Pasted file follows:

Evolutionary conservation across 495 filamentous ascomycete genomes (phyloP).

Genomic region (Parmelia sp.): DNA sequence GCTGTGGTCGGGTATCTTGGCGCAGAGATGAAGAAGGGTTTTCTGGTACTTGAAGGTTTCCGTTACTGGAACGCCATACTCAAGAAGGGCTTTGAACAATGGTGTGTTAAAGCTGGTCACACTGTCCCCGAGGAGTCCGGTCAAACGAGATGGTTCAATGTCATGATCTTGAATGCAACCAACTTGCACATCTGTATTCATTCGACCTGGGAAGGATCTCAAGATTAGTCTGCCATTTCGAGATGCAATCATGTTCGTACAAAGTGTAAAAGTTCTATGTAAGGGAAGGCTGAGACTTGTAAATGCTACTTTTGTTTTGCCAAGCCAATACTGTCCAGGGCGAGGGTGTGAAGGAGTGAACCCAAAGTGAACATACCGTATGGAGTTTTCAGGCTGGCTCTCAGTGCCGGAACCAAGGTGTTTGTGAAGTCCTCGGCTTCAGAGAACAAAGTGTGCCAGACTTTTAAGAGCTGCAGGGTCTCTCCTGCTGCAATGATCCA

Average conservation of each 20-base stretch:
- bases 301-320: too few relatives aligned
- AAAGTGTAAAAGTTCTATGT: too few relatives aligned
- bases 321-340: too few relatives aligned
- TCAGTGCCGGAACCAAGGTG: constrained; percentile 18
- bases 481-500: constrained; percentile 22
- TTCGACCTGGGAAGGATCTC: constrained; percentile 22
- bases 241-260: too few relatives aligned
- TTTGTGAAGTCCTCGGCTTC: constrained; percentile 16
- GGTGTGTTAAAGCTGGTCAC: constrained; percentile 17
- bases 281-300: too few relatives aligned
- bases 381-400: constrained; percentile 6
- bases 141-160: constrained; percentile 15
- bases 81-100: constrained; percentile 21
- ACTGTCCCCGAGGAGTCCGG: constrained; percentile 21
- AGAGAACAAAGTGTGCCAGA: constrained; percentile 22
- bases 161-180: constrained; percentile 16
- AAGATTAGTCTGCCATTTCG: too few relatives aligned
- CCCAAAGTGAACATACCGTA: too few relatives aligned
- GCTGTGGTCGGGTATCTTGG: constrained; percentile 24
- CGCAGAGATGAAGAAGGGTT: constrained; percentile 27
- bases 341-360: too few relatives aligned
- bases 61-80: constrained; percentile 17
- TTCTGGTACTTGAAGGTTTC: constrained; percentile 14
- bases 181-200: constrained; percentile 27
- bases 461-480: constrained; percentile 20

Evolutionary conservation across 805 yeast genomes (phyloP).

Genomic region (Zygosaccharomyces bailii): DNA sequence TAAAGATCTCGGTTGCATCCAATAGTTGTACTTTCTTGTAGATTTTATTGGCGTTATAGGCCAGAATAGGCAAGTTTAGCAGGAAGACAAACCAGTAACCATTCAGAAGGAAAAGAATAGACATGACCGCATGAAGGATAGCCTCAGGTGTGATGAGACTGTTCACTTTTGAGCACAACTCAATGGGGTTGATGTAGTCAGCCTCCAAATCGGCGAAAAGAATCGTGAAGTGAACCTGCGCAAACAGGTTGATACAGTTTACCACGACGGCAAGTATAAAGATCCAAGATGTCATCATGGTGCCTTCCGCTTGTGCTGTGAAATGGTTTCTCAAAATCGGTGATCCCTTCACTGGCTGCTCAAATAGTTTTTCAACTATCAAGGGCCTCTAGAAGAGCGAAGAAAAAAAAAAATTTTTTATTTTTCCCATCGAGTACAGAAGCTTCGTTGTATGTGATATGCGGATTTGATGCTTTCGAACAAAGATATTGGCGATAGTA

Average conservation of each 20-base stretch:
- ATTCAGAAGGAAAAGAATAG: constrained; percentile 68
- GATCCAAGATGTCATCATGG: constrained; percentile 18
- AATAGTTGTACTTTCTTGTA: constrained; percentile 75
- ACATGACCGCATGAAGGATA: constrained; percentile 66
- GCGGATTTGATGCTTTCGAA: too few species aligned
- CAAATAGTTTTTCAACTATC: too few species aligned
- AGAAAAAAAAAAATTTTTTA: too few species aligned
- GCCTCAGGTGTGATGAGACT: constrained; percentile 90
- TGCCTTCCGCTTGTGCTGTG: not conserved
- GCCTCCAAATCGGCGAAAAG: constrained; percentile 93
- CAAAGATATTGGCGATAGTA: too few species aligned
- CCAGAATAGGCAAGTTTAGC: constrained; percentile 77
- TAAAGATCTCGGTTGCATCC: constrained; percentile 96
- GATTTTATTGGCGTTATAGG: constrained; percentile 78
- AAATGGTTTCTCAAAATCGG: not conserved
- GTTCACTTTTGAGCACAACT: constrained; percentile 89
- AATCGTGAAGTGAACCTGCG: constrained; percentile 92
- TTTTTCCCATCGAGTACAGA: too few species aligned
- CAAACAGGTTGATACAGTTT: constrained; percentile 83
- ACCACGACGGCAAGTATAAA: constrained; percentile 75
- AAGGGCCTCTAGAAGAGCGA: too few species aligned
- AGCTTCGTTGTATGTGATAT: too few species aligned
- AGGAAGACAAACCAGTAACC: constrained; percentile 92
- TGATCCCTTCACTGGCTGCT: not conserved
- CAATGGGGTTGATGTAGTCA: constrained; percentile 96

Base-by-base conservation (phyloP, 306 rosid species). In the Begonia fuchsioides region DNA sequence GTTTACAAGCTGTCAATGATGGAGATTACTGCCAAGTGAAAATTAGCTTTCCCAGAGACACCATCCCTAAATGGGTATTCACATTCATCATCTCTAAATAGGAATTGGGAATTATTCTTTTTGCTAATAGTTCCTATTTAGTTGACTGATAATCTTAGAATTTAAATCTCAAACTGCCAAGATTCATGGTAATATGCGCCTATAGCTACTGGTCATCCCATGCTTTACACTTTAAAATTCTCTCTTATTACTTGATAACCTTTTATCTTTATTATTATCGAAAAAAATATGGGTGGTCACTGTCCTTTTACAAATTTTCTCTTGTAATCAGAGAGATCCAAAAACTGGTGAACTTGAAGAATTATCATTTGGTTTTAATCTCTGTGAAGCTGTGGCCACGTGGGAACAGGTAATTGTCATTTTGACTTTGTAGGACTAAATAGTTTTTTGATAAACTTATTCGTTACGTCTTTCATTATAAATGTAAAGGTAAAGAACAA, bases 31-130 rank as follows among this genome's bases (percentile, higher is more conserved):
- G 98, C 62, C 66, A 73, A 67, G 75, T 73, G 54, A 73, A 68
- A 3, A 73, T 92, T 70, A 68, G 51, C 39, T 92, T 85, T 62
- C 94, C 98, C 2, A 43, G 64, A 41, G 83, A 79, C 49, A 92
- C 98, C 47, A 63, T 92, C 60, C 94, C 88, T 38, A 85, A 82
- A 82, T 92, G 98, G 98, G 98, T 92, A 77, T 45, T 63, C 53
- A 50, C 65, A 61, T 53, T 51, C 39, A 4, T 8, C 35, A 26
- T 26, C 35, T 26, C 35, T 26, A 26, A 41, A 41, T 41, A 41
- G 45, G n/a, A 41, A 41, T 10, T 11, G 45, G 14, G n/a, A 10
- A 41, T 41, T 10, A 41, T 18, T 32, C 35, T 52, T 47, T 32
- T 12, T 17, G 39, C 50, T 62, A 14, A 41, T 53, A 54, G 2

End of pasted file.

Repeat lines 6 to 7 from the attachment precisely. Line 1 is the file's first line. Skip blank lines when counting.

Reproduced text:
- bases 321-340: too few relatives aligned
- TCAGTGCCGGAACCAAGGTG: constrained; percentile 18